Is there a community, family, or workplace that hasn’t been impacted by addiction? For people struggling with substance use disorders, including those devastated by the opioid epidemic, claims made by the AWAREmed clinic must have seemed like – to quote the company’s ads – the “Light at the End of the Tunnel.” But according to a proposed FTC settlement, AWAREmed made a host of deceptive treatment claims, in violation of the FTC Act and the Opioid Addiction Recovery Fraud Prevention Act. What’s more, the complaint charges that some appearances on local newscasts by the doctor who owned the clinic were falsely portrayed as objective informational programming, when they were really paid ads. And if those actions didn’t inflict enough injury, wait until you hear about the promises the defendants broke to people dealing with cancer, Alzheimer’s disease, and Parkinson’s disease.
According to the FTC, the AWAREmed clinic and owner Dr. Dalal A. Akoury (who is named as a defendant) claimed that virtually every patient treated for any condition at the clinic improved under Defendant Akoury’s care. The defendants stated that for people battling addiction, “AWAREmed Clinic boasts a 98% Improvement Rate” and provides “Rapid, Painless Detox and Recovery.” A YouTube video featured a purported “2 Year Methadone Addict” who experiences “Painless Withdrawal in 1 Day.”
The defendants trotted out that same “98% Improvement Rate” promise in pitches that targeted people with cancer, including those whose disease had advanced to Stage 4. The FTC says the defendants doubled down on the deception by further claiming, “Virtually everyone, at any stage of illness or condition, improved moderately to significantly after visiting our clinic. This includes remission of illnesses considered by most to be ‘incurable’ such as Parkinson’s, Alzheimer’s and terminal cancers.”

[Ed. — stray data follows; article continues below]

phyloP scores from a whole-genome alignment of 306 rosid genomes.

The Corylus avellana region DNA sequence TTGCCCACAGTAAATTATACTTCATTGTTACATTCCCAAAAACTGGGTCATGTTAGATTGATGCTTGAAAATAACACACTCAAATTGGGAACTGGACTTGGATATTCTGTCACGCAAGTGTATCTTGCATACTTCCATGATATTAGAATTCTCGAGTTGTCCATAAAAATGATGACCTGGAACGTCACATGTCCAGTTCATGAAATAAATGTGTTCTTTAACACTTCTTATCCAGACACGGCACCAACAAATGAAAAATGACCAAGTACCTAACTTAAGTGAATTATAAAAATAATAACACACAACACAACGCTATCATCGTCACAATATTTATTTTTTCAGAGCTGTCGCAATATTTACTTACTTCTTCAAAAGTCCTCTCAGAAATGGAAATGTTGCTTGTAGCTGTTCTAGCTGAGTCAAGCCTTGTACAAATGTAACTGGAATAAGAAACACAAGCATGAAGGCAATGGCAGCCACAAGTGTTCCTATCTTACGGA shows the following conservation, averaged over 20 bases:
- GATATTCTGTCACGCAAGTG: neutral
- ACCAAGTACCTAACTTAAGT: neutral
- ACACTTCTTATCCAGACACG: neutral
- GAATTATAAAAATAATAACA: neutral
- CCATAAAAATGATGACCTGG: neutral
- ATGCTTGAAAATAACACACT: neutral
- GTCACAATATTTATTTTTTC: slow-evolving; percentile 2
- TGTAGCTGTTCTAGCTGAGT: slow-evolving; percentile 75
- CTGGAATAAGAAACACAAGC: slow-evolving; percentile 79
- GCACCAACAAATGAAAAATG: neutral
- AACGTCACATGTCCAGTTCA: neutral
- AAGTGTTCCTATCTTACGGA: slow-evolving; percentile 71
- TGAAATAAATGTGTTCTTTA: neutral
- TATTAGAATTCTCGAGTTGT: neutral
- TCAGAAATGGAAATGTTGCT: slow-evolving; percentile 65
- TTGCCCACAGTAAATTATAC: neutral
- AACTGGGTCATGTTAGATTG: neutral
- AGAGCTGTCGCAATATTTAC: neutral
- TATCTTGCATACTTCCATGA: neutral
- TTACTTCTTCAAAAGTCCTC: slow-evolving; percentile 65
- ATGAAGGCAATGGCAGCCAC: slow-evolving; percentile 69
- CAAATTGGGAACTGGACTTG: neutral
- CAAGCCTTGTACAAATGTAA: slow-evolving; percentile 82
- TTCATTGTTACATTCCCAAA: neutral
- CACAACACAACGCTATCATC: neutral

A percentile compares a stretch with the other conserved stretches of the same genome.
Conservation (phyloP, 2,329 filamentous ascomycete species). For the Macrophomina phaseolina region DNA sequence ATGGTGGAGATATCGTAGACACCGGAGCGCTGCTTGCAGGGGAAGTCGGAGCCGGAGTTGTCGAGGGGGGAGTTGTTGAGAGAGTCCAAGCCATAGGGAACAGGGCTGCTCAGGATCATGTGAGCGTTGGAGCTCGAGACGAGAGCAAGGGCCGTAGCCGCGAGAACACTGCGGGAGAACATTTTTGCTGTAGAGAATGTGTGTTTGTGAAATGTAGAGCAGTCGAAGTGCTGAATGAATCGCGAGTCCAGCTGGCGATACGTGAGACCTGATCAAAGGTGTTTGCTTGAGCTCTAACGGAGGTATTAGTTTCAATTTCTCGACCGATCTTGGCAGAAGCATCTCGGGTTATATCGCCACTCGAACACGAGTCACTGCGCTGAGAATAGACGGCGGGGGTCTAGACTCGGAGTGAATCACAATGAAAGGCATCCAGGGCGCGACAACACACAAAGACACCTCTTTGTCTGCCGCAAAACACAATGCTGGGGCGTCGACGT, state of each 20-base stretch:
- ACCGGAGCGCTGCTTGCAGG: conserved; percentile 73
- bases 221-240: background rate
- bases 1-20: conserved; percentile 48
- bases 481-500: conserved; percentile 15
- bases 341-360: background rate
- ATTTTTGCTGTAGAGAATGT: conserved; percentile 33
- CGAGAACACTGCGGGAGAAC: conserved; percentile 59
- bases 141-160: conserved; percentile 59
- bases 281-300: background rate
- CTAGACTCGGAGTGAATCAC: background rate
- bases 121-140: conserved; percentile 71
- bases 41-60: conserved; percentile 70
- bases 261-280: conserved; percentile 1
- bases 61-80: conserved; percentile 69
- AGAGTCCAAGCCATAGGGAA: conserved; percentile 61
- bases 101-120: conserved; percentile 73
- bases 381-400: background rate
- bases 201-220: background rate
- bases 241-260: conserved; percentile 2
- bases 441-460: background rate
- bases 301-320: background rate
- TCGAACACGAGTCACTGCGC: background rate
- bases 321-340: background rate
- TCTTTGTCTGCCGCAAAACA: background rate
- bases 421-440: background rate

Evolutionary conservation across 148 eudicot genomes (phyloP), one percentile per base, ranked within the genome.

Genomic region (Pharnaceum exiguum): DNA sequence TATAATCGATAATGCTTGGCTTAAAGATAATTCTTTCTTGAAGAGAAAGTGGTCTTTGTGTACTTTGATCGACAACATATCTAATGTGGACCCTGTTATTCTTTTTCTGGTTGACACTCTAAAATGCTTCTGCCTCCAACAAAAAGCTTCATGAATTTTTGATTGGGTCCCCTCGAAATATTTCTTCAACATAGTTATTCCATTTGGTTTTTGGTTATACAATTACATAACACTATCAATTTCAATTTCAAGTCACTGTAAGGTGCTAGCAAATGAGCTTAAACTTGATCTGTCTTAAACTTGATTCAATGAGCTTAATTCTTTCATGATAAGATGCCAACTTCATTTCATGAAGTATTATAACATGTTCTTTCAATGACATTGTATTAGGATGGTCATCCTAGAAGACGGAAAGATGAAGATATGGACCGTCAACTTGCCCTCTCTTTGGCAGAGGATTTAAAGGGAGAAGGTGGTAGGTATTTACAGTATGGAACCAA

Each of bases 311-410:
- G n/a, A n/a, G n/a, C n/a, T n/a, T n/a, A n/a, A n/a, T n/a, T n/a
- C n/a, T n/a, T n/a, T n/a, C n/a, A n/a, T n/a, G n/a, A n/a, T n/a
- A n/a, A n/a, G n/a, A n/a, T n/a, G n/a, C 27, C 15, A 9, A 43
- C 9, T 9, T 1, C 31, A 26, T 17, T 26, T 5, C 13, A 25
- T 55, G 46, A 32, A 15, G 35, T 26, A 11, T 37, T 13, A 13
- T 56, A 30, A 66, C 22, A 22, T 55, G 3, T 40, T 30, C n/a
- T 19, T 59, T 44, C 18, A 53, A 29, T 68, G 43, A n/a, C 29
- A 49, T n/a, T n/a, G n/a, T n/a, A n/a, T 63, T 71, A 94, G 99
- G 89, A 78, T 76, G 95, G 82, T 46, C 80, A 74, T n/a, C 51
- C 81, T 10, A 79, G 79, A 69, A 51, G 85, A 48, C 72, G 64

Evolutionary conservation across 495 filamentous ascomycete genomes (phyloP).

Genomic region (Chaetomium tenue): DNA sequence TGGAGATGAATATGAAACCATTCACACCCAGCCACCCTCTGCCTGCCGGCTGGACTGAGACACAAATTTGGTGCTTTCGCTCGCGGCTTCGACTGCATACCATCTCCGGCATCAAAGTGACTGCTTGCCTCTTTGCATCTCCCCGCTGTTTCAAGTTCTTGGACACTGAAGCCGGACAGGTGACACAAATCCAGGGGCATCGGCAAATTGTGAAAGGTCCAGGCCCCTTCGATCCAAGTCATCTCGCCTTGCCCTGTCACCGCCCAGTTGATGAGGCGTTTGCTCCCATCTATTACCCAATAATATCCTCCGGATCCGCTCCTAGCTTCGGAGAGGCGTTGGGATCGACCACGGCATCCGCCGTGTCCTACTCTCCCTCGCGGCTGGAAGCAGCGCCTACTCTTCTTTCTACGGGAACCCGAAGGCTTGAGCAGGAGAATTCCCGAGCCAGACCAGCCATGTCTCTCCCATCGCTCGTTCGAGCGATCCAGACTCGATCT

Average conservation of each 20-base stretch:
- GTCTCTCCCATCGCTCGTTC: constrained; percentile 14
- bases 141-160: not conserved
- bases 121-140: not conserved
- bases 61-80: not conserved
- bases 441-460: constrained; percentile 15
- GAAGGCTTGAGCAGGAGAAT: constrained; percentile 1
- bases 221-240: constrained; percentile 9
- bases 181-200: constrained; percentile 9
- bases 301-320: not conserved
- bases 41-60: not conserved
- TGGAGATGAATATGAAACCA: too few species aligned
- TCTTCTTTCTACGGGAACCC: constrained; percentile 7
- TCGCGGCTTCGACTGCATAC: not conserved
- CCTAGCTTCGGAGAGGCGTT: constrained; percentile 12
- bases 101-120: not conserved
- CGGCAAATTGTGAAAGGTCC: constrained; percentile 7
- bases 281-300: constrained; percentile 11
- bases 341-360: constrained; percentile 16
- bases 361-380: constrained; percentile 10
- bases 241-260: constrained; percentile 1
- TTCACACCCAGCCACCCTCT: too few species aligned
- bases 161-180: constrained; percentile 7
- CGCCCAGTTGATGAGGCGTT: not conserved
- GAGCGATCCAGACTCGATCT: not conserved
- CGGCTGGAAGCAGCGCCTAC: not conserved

In addition to advertising on the clinic’s website, in social media, and on YouTube, Defendant Akoury appeared in multiple segments on Fox-affiliated WFXB in Myrtle Beach, South Carolina. Each segment featured Defendant Akoury being interviewed by a reporter. According to the FTC, the segments appeared to be objective news interviews or public information spots. What were they really? At least some were paid ads – a fact that neither Akoury, the interviewer, nor the station disclosed to viewers.
The five-count complaint charges the defendants with violating the FTC Act and the Opioid Addiction Recovery Fraud Prevention Act, a statute that specifically prohibits unfair or deceptive acts or practices with respect to any substance use disorder treatment service or product. The proposed settlement includes a $100,000 civil penalty and strong injunctive provisions designed to protect consumers in the future. In addition, the defendants must notify past and present patients who received treatment for addiction, cancer, Alzheimer’s disease, or Parkinson’s disease about the FTC lawsuit. They also must notify people who have expressed interest in scheduling treatment for those conditions.
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